From as early as the Bronze age humans that have lived in and visited the Malvern Hills have forged deep, spiritual connections with the striking landscape. Its easy to see why when the Malvern Hills rise dramatically from the ground and the surrounding countryside is fertile with ancient trees, wildflower meadows and rolling hills – it certainly feels like something deeper is at work. The Malverns past and present is entwined with spirituality be it connected to a traditional religion or something more alternative, whatever your beliefs you are sure to find something sacred in The Malverns.
Leylines and The Whiteleaved Oak
Alfred Watkins, who was local to Herefordshire and was a great lover of the surrounding countryside, theorised that ancient routes, called Leylines, can be traced across the British Isles and connect landmarks and important towns. These perfectly straight, ancient lines are said to connect important points usually coinciding with Churches, beacons, springs and the like having been used in Neolithic and Pre-Roman times as trade or ceremonial pathways. A leyline is said to pass down the ridge of the, remarkably straight, Malvern Hills. Further lines are thought to pass through other symbolic areas of The Malverns such as St Ann’s Well, the Wyche Cutting, a section of the Shire Ditch and Midsummer Hill. Some believe that the lines contain a spiritual force or energy that our ancestors were able to tap into that is lost to us in the modern world.
The Whiteleaved Oak sat on the southern end of The Malvern Hills where the counties of Herefordshire, Gloucestershire and Worcestershire meet for around 500 years. The Malvern Leyline was said to pass through the ancient tree which has also been said to be the centre of the “Circle of Perpetual Choirs” as it is equidistant to two other ancient sacred points at Glastonbury and Stonehenge. This tree was used as a place of worship by locals, Druids and other groups who decorated its twisted branches with ribbons, blossoms, trinkets and crafts at the summer and winter solstice celebrations. The tree also had a “visitors book” which was filled with names, prayers and poems. Tragically this old trees story came to an end in July 2020 when it caught fire and could not be saved by battling firefighters. This serves as a stark reminder to take care of our environment and the sites of religious significance we visit.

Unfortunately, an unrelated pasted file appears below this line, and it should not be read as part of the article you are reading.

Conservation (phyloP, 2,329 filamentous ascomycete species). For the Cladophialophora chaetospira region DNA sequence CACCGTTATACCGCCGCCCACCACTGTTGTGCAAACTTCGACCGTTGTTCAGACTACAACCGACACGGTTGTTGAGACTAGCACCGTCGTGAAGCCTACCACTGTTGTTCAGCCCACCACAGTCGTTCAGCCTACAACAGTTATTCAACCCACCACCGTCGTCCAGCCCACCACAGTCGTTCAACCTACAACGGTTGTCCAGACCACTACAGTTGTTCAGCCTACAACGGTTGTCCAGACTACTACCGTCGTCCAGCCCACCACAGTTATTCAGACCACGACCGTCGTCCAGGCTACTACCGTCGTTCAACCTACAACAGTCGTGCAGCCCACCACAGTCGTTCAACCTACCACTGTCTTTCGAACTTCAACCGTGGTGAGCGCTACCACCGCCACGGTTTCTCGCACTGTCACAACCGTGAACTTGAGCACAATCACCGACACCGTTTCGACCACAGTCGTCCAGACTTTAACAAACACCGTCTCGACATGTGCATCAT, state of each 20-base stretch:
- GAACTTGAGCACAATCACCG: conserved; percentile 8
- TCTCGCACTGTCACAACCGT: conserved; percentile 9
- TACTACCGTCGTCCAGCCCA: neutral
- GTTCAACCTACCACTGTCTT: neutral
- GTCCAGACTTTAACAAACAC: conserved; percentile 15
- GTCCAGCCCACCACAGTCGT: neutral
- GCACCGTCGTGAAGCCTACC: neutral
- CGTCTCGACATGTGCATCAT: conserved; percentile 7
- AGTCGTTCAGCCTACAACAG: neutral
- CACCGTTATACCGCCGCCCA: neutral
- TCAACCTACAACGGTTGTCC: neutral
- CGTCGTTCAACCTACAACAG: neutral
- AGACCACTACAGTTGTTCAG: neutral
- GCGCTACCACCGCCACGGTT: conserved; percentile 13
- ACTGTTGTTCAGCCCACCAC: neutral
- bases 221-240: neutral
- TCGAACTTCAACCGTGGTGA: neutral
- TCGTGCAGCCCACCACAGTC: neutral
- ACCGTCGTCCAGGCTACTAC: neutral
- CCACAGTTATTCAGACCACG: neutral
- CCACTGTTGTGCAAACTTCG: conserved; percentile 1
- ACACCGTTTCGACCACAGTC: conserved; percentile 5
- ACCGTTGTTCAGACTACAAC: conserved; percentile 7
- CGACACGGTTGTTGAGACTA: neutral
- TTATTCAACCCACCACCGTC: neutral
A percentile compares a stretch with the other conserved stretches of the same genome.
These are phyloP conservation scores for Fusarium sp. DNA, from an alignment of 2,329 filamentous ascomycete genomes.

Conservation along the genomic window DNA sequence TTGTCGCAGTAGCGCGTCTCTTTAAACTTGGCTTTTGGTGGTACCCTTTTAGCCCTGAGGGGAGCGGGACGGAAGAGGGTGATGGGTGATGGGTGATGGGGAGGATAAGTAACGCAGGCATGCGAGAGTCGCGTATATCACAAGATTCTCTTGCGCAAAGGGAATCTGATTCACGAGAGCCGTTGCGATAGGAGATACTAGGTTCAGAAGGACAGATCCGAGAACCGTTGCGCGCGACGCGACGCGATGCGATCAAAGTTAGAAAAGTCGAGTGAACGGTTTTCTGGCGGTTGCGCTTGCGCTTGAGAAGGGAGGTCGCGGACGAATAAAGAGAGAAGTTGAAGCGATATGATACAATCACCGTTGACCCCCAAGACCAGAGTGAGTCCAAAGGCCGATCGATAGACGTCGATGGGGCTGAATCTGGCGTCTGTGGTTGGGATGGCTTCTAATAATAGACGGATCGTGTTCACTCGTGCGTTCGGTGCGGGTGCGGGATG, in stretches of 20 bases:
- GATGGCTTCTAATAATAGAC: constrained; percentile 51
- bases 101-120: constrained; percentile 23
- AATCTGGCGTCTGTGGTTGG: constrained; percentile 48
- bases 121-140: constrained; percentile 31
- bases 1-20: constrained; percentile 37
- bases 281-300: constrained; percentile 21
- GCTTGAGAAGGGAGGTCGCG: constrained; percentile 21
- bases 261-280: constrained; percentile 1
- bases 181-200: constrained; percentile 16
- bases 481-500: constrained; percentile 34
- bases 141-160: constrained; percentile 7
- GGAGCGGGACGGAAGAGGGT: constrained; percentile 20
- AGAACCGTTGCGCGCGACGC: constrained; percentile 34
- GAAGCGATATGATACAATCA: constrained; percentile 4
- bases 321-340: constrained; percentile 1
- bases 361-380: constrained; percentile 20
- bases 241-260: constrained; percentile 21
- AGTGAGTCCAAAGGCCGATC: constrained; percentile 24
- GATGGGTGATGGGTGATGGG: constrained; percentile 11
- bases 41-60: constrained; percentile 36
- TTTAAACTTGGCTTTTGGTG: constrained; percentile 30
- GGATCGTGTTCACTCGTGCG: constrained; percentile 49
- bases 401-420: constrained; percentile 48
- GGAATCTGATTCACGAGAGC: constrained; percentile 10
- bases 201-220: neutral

West Malvern also became a home of New -Age spiritual practices when Sir George Trevelyan founded The Wrekin Trust there in 1971. For 20 years the trust provided classes, conferences and courses designed to dissolve the barriers between science and religion and help people find the path that was right for them, unimpeded by a single doctrine or dogma.
These theories show us that walking and spending time in nature can be a great way to get in touch with your spirituality and clear the mind. Find the best routes with our Walkfinder and Mobile Walking App.
The Malverns Monks, Priories and Churches
Some of the first inhabitants of the area that is now Great Malvern were monks. The Great Malvern Priory was established in 1085 by a small community of Benedictine Monks who also presided in Little Malvern Priory. These holy people nursed invalids in the Black Death of 1349, when many other Abbeys locked their doors to the sick. The monastery was a place of spiritual reflection but also scientific and mathematical philosophy. The 2nd Prior, Walcher, was one of Europe’s most famous scientists and is credited with introducing the Arabic numerical system to England. The medieval stained-glass windows the monks added in the 1400’s are still visible to worshippers and visitors at Malvern Priory today.
For a magnificent display of religious art visit “Britain’s Finest Baroque Church” Great Witley Parish Church. Still used regularly for services and concerts there is thought to have been a church on this spot since Saxon times. Unique in the British countryside the churches interior is decorated with exquisite, gilded decorations and colourful ceiling paintings by Antonio Bellucci as well as painted glass windows and intricate carved woodwork.
Surrounded by the beautiful countryside of the eastern slopes of the Malvern Hills St Wulstan’s Catholic Church is also worth visiting. The church is the last resting place of Edward Elgar and his family, having been their local place of worship when the lived on the hills. Their services are usually musical and much praised.
In the Teme Valley you can visit Martley’s St Peter’s Church, another ancient Church that has been in constant use since the early 1000’s. This pretty church is home to the oldest set of complete church bells in England and also contains some original medieval wall paintings. Take the Martley trail to visit the church as well as passing through some of the Teme Valleys beautiful countryside.
For a full list and information about all the Churches of the Teme Valley follow the link below:
Other places of worship in Malvern include the Bright Earth Buddhist Temple. The temple runs a welcoming weekly practice as well as other classes and activities such as mindful walks. Most practices are open to all and are also broadcast on Zoom for those who cannot attend in person.